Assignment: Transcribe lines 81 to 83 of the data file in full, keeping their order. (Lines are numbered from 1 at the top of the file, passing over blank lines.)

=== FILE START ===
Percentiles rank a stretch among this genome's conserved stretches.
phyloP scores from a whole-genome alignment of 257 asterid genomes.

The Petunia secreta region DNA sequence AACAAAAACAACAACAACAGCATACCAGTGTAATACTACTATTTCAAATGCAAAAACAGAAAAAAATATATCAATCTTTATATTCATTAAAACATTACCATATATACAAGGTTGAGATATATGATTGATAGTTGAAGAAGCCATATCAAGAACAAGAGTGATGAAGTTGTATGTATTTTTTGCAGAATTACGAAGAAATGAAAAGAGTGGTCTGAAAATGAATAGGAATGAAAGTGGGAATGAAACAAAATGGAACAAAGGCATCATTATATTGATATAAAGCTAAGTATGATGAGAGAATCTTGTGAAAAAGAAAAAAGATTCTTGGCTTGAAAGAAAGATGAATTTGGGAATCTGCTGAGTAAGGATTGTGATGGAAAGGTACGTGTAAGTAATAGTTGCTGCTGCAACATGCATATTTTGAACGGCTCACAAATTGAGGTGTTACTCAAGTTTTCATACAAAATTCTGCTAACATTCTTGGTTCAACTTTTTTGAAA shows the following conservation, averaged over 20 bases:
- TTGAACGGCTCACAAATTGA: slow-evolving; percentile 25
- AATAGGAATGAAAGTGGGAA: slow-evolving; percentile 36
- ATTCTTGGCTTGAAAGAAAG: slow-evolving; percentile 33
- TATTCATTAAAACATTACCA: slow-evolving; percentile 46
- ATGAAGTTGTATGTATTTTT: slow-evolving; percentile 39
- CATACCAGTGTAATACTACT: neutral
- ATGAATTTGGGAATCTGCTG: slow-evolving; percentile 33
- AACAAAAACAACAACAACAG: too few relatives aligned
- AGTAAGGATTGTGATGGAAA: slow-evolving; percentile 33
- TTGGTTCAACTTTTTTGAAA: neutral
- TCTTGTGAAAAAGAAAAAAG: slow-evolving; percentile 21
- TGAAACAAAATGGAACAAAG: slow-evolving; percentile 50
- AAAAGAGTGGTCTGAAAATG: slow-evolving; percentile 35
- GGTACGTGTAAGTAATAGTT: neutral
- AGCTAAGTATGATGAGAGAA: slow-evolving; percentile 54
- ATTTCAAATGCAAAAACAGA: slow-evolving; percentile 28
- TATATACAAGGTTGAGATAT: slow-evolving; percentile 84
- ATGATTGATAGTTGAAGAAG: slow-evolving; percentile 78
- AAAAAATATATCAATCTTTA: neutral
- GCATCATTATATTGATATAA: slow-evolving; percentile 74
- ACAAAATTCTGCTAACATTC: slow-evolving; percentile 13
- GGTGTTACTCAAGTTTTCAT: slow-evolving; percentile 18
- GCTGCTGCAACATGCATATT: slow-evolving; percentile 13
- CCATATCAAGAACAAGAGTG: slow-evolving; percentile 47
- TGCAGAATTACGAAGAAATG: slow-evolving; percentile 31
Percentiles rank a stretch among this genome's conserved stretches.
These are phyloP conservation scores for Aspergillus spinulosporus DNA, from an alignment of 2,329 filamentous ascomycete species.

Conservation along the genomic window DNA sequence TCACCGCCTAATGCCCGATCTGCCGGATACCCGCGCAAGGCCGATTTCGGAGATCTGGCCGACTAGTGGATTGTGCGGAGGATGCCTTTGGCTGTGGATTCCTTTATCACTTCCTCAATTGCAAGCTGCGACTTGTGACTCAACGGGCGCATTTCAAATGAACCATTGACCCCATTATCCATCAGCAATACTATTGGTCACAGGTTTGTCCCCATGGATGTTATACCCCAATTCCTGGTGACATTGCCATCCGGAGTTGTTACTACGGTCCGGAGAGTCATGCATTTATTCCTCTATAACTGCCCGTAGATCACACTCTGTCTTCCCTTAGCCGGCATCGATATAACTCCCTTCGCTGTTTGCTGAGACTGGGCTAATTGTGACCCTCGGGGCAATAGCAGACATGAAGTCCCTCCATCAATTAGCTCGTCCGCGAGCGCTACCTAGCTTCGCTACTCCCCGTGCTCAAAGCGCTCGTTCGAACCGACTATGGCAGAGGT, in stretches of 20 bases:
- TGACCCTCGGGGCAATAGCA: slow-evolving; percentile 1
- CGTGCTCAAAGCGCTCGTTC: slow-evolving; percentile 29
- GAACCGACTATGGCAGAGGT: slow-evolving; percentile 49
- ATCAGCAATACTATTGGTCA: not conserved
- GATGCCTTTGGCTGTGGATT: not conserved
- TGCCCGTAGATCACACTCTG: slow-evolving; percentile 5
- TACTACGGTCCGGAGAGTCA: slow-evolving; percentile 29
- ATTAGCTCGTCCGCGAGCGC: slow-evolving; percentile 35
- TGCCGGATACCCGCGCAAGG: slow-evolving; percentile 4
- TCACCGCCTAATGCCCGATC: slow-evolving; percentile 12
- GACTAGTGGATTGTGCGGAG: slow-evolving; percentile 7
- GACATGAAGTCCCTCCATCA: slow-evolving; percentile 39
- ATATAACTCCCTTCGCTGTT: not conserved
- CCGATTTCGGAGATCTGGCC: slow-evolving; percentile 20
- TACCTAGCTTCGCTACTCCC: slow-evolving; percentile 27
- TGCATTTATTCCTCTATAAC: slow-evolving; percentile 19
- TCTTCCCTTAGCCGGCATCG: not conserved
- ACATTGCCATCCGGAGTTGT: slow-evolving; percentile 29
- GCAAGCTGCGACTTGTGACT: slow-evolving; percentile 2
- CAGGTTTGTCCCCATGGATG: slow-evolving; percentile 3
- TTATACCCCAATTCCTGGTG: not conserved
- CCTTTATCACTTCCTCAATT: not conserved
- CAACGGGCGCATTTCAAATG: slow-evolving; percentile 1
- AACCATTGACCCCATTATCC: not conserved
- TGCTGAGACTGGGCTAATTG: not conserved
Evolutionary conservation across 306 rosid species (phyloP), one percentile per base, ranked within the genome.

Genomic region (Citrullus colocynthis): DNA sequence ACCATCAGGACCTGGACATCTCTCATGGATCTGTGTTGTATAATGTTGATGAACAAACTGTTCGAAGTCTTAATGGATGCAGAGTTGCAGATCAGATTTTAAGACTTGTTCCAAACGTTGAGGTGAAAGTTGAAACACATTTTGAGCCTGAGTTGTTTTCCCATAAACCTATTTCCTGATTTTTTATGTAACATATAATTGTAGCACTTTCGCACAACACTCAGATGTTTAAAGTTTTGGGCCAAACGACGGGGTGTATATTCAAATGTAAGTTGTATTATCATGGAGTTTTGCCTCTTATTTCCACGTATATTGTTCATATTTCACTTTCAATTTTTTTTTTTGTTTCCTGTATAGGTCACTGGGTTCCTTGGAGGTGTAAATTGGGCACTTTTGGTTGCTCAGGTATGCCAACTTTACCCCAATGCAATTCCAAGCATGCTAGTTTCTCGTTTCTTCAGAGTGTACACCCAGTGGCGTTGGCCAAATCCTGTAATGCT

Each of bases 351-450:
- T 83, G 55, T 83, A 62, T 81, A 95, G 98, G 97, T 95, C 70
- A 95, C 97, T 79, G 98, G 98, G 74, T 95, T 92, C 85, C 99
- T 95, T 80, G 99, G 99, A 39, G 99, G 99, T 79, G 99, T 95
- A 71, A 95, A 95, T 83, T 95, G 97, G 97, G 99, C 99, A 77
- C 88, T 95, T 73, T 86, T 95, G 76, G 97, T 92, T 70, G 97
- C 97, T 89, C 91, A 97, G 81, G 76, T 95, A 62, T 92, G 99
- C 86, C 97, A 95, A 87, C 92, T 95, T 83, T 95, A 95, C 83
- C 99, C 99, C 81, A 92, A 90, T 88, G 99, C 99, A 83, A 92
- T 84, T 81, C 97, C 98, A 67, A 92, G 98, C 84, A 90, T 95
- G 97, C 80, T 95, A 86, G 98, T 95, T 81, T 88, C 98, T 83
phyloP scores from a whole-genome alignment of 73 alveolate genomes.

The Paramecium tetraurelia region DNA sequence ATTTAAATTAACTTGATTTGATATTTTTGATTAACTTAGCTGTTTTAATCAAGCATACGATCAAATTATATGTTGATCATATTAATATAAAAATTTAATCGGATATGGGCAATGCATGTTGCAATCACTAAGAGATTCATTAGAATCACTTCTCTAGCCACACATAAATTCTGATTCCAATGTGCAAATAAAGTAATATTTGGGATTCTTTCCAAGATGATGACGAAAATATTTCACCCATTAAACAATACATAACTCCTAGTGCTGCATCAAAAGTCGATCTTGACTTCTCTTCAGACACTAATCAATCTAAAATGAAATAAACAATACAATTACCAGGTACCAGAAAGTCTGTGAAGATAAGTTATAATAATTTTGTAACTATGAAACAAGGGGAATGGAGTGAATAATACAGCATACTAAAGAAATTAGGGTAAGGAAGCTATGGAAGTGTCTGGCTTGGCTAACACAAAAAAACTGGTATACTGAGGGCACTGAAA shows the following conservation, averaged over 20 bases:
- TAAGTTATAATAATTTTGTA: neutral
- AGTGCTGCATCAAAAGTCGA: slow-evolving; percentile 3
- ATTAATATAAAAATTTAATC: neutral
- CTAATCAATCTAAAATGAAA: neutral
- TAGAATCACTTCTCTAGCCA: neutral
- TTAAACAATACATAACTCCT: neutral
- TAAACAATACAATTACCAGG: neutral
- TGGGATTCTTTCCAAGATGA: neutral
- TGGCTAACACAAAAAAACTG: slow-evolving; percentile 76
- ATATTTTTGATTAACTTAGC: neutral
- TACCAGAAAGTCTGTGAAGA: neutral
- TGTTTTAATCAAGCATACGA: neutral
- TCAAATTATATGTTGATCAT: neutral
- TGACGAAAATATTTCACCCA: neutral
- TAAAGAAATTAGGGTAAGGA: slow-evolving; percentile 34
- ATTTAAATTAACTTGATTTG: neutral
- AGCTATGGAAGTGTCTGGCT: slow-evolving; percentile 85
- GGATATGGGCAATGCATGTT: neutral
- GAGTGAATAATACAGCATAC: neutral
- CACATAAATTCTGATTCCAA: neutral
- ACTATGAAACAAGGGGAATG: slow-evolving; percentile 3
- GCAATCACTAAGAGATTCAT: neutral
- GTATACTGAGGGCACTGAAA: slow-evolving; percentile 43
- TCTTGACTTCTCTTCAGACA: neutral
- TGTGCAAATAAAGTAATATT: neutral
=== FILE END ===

- ATATTTTTGATTAACTTAGC: neutral
- TACCAGAAAGTCTGTGAAGA: neutral
- TGTTTTAATCAAGCATACGA: neutral